Mind-body interaction, physical causation, and the natures of substances in Descartes’s philosophy

Authors

  • Dmytro Sepetyi Запорізький державний медичний університет

DOI:

https://doi.org/10.31812/apm.7624

Keywords:

Descartes, mind, body, attribute, substance, dualism

Abstract

The article discusses the problem of the compatibility of Descartes’s doctrine of interactionist substance dualism with his claims about the law of the conservation of the quantity of motion, about the way God maintains the world in existence, and about minds and bodies having only properties that are modes of thinking or extension respectively. The case is made that although there seem to be prima facie conflicts, they can be neutralised as merely apparent. The position that mental states cause some motions in the brain is consistent with Descartes’s postulation of the existence of the law of conservation of the quantity of motion, insofar as it derives from God’s immutability whereas souls are not immutable, as well as with the laws of conservation established by Newtonian physics, insofar as they don’t prohibit purely redistributive changes and are established only for physical interactions. Descartes’s interactionism does not conflict with his statements about the way God maintains the world in existence, if the latter are construed in the sense that God preserves motion in the world by preserving the laws of nature, and the conservation of the world by God is a continuation of the initial act of creation. The principle that all properties of a substance are modes of its main attribute agrees with substance dualism and interactionism, if we admit that Descartes’s ontology of the world includes, besides substances of two kinds with their main attributes and modes of those attributes, something more ‒ irreducible sue generis entities, such as the substantial union of body and soul and/or psychophysical laws of nature.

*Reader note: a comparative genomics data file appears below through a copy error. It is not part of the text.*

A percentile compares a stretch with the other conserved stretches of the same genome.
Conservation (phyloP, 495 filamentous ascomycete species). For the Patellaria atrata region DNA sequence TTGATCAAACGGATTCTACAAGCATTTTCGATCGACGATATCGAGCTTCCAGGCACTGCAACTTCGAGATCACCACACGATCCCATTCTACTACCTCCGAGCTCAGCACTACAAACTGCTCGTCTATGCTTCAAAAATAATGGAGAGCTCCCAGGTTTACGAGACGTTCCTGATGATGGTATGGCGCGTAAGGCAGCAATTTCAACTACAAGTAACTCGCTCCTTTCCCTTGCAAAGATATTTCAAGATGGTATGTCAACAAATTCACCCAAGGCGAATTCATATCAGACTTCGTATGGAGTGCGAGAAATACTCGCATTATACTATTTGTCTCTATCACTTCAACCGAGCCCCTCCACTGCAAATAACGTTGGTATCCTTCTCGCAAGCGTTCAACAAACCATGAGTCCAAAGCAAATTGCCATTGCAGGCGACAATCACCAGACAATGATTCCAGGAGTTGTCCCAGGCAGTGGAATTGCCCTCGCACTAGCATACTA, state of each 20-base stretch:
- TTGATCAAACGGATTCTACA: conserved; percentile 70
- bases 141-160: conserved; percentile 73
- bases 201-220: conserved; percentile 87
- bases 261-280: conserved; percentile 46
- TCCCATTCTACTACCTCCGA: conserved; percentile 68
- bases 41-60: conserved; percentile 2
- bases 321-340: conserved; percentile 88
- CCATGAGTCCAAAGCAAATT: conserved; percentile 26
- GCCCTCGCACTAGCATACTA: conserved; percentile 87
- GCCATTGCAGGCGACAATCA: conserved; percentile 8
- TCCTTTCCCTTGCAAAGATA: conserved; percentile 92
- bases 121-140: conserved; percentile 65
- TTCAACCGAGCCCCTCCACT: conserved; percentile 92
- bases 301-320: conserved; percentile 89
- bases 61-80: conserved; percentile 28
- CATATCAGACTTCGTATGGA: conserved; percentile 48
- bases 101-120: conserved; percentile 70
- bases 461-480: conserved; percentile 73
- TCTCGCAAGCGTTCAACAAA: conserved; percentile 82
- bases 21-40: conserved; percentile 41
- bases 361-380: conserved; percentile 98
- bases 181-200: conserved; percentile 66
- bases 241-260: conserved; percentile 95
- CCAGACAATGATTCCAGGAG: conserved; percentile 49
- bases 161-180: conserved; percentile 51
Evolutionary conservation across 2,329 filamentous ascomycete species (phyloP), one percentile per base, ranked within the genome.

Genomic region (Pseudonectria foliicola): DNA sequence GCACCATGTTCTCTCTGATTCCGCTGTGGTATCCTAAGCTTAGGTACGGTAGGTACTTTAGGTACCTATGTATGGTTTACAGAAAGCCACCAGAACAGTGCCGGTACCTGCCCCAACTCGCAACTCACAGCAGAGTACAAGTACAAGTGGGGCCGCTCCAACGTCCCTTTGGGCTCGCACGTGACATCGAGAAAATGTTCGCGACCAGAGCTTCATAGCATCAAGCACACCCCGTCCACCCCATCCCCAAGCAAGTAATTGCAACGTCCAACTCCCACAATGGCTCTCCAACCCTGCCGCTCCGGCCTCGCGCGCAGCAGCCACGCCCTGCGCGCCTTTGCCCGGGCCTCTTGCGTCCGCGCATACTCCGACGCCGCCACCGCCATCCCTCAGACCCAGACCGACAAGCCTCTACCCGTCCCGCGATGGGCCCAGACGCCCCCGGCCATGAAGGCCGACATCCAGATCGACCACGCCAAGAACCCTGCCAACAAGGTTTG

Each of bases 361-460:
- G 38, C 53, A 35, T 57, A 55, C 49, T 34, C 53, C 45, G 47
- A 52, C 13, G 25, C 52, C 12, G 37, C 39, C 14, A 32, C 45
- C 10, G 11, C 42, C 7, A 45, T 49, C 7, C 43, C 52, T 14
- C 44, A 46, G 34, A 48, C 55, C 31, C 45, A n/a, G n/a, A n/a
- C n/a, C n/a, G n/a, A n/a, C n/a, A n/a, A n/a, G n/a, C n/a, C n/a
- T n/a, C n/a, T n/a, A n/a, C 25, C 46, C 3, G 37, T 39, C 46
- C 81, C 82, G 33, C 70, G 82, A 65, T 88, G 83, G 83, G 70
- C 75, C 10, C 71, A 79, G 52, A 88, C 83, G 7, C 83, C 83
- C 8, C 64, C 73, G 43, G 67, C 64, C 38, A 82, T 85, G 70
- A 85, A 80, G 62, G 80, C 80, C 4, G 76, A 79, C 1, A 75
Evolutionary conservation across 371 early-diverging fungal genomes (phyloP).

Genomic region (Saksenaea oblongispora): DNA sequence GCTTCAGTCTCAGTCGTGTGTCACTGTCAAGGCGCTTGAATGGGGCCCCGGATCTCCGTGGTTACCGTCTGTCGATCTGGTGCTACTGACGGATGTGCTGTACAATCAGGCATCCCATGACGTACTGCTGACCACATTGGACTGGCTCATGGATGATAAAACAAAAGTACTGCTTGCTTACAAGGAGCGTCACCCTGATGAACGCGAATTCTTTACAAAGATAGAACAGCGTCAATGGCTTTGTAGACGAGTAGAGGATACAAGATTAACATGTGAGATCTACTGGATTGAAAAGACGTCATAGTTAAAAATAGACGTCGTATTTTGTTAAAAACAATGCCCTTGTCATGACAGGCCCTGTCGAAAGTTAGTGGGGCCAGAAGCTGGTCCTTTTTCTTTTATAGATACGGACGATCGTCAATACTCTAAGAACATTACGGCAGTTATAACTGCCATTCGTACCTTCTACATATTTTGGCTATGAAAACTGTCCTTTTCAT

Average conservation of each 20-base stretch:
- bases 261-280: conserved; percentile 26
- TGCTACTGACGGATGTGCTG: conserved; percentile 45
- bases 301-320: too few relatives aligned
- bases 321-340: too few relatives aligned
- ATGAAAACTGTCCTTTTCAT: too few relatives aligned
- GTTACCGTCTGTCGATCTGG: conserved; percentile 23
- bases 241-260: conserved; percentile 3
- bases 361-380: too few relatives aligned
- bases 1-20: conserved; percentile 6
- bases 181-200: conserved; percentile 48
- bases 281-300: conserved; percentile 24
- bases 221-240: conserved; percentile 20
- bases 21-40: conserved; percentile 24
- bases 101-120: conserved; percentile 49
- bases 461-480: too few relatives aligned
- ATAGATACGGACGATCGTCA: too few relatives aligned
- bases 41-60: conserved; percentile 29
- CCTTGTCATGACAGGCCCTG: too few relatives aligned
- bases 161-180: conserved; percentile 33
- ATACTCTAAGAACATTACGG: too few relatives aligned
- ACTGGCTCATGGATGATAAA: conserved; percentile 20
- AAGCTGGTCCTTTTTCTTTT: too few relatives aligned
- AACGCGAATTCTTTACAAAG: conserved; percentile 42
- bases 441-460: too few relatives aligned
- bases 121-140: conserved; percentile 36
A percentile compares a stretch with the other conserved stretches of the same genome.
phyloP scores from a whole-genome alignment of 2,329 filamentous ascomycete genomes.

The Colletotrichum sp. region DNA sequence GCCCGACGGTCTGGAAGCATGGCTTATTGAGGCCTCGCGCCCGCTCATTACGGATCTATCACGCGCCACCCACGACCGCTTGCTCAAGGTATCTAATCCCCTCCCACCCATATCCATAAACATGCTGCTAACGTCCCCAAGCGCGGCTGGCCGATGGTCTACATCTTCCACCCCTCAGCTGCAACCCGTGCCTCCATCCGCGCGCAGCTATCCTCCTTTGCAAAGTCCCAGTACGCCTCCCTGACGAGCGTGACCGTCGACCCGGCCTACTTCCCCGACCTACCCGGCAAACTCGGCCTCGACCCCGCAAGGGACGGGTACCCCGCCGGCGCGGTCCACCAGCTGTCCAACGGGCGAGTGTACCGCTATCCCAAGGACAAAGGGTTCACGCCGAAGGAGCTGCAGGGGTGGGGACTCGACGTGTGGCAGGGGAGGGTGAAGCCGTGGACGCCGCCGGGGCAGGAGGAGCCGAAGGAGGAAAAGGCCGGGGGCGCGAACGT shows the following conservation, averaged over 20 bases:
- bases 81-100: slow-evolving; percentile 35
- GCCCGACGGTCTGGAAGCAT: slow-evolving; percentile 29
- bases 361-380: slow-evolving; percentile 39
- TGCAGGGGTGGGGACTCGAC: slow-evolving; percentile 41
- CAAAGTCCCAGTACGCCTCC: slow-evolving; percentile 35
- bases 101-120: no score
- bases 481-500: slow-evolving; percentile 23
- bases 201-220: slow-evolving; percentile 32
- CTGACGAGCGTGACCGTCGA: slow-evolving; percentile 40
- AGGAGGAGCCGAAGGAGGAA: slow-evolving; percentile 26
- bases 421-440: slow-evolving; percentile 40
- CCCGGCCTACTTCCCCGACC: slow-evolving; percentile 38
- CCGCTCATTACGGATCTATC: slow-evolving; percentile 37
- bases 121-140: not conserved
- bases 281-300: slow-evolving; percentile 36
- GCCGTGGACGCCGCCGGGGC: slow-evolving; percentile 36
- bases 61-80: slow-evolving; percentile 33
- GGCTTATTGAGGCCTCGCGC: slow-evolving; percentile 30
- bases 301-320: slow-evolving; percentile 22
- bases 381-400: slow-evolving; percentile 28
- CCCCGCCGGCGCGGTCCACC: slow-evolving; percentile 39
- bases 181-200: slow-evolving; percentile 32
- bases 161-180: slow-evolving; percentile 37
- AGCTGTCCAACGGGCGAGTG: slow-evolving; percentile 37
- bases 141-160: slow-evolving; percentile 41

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Published

2022-12-17

How to Cite

Sepetyi Д. (2022). Mind-body interaction, physical causation, and the natures of substances in Descartes’s philosophy. Actual Problems of Mind, (23), 64–84. https://doi.org/10.31812/apm.7624

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Section

HISTORY OF PHILOSOPHY AND MODERNITY